There is only one issue I have with the small slim electronic cigarettes, you know the kind that don’t have a button to push. Ive had my share of issues with them, and having to take them apart, which is not easy by the way, to fix them by re-soldering a wire. I noticed that more so then not, it seems that the e liquid somehow gets down into the battery compartment, perhaps as vapor. And that vapor condenses all around the battery to literally soak it, or at least the outside of the battery as it is wrapped in a type of silver tape. But I was thinking that perhaps its possible for some vapor from inside the battery to come out or e liquid to go in the battery. There is a sensor in the tip of the e cigarette that detects air pressure being pulled or rather sucked into the tip of the cigarette as you toke on it from the other end. This air pressure make a sound the sensor can hear which turns on the power, and that’s its internal switch so to speak. But the same hole at the end of the battery, where you screw on the atomizer,,is where this air gets pulled as you toke on it, pulling air from the tip,,down threw the tube, around the battery and a tiny bit goes into the atomizer, again through that hole I mentioned. I know this from taking many of them apart. And as I said earlier finding the battery soaked in e-liquid goo. Which I don’t think is really safe, but I’m no expert here. I have noticed the E-cigs like ego-T and so forth, the kind that have the button, have no hole, nor way for e-juice or e-vapor to get into the battery compartment, so I would assume they are safer. Just thought I should mention this given it seems few have taken apart some well used electronic cigarettes to have noticed this.
Howdy 😀 Very well put lots of good info ..I been smoking since i was 17 56 now tried to stop many times got a e-cig and just in 3 days I wasn’t smoking any more its been a month now and am even starting to feel better Love this thing … And lets not forget its so much cheaper too 24 bucks gets enuff juice for a month and a 1/2 with cigs that’s 5 days at the most. A friend of mine also stopped smoking with them she was spending $70 a week on cigs …. Keep up the good work The more that know the facts the more that can stop smoking 🙂 Happy Vaping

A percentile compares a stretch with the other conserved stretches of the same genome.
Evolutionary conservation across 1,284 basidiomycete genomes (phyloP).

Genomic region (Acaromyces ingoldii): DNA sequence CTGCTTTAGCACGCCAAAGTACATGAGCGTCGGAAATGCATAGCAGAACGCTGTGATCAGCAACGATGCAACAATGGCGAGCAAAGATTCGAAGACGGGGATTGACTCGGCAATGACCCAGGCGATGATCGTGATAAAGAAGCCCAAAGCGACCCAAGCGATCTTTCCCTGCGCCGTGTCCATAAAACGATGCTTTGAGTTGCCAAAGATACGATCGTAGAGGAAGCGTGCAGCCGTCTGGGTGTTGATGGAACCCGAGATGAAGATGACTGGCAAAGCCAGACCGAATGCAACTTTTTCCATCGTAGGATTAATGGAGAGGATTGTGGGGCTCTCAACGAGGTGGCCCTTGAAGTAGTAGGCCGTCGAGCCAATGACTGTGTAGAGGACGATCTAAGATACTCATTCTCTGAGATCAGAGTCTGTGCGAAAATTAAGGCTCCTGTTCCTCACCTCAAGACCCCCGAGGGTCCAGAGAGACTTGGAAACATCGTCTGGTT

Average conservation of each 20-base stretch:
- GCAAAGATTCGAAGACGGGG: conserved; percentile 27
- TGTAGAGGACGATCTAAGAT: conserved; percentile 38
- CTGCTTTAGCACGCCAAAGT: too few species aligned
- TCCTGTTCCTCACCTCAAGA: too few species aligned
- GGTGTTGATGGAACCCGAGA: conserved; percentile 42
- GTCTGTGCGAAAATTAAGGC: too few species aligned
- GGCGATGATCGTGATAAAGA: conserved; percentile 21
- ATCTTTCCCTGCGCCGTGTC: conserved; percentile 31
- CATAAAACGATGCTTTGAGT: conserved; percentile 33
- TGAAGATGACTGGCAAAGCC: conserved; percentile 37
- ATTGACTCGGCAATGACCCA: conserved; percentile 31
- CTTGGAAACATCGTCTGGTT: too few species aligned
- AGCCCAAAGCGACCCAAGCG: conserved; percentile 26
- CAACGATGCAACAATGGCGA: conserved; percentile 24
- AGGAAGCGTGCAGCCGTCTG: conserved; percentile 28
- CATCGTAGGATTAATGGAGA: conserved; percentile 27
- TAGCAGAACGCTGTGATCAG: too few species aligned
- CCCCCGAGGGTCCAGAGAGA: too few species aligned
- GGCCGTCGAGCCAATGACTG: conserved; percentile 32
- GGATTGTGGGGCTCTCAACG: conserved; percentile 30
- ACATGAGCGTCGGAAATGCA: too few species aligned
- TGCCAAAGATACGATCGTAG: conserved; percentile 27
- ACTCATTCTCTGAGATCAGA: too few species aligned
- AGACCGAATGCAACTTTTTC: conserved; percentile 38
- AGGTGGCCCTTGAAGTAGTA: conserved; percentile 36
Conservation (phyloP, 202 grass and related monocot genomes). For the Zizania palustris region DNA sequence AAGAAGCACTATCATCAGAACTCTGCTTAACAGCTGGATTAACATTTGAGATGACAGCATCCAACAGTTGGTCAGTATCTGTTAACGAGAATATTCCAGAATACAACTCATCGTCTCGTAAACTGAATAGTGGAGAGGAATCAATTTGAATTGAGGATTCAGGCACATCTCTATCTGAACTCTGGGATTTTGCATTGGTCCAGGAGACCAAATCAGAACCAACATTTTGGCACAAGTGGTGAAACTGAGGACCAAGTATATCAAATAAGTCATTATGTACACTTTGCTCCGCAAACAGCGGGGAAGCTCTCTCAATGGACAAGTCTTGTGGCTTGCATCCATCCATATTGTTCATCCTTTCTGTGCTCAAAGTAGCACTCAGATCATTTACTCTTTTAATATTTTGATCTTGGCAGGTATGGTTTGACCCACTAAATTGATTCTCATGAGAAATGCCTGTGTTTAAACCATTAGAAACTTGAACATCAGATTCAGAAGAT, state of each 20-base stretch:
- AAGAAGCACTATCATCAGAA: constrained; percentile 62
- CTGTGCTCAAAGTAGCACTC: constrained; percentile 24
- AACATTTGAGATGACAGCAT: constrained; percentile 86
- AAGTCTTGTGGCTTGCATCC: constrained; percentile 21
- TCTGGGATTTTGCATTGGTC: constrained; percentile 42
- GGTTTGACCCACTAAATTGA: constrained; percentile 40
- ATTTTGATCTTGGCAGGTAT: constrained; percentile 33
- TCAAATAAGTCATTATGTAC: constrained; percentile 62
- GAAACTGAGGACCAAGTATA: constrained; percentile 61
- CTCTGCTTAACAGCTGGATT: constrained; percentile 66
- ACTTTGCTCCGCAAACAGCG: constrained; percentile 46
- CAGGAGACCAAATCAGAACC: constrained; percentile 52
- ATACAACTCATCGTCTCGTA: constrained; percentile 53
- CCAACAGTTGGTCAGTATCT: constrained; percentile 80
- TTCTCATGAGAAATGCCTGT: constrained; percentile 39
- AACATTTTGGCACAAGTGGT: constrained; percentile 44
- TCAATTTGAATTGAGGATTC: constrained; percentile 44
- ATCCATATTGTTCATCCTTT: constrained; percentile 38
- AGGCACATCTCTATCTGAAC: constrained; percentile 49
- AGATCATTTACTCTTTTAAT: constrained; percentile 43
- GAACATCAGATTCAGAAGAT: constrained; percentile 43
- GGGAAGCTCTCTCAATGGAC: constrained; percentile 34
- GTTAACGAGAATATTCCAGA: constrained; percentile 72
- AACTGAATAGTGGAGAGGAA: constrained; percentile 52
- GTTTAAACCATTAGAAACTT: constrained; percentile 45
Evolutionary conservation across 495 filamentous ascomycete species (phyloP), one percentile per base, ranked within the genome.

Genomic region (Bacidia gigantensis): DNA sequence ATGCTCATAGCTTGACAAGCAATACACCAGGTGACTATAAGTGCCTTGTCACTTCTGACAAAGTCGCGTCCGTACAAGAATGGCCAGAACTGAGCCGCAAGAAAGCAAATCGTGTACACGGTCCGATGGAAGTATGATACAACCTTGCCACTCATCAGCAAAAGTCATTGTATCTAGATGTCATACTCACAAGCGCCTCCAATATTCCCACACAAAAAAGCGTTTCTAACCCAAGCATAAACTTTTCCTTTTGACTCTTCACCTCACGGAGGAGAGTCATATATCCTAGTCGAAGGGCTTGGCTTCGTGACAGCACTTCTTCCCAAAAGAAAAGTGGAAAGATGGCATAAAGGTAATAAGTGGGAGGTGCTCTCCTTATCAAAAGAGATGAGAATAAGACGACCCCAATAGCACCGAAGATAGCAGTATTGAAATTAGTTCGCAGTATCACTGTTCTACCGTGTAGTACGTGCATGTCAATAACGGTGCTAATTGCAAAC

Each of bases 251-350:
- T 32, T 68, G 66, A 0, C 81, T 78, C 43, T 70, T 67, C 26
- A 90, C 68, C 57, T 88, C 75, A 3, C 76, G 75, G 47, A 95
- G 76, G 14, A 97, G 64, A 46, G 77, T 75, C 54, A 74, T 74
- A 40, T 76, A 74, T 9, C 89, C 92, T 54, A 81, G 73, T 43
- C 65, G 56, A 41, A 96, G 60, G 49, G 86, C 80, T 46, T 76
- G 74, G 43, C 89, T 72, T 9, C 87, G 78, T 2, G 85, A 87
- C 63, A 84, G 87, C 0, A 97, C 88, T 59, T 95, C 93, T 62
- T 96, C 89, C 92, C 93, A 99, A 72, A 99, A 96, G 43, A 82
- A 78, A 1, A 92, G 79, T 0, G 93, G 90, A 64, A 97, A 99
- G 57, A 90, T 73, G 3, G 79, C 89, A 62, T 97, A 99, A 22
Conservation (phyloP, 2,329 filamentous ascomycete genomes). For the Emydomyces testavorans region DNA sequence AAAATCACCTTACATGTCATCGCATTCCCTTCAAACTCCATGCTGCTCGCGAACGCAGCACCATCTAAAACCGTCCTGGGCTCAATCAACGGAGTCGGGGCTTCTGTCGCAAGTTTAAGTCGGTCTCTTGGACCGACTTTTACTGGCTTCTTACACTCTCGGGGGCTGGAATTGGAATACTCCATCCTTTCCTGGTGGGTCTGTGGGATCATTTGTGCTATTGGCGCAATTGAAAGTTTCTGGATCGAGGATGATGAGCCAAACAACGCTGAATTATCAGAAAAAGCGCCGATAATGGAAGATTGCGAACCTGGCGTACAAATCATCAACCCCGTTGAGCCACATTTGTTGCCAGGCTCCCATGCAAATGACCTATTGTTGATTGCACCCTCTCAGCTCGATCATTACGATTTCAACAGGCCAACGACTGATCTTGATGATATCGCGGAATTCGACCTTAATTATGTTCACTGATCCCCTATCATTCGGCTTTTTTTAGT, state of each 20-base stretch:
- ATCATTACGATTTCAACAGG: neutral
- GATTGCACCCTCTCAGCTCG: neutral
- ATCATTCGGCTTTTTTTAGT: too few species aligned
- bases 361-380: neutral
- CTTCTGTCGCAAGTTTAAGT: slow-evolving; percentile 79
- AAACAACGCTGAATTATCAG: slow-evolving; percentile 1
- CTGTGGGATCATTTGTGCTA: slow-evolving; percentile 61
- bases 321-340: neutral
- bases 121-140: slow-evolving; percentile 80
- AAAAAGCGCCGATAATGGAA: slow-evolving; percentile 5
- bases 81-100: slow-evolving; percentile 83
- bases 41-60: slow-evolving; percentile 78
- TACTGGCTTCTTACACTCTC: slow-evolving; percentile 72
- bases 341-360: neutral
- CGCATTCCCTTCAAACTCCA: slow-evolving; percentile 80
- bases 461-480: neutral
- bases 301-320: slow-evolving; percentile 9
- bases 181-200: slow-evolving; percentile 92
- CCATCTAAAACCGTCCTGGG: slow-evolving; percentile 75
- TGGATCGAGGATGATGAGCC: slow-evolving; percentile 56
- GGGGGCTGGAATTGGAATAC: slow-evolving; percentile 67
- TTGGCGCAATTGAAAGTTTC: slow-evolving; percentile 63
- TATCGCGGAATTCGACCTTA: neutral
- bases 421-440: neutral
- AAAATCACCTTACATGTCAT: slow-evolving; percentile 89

Thank you for commenting here and expressing your concerns about the marketing of electronic cigarettes. I agree with you when you say that e-cigarettes are a ” less toxic (and hence, safer) alternative to conventional cigarette” as those viewpoints have been backed up by tests that analyze and compare the ingredients of both products.
I also agree with your concerns that exuberant fans of e-cigarettes will express the opinion that e-cigs are a “healthier alternative to conventional cigarettes”; however, that fact has yet to be proven.
You will rarely see a professional reviewer of e-cigarettes use that term which is why you don’t see it anywhere within our article on e-cigarette chemicals. We do; however, choose to allow our readers to express their views. Thanks for expressing yours! You have made an important distinction that will be read by our readers as well as those who comment.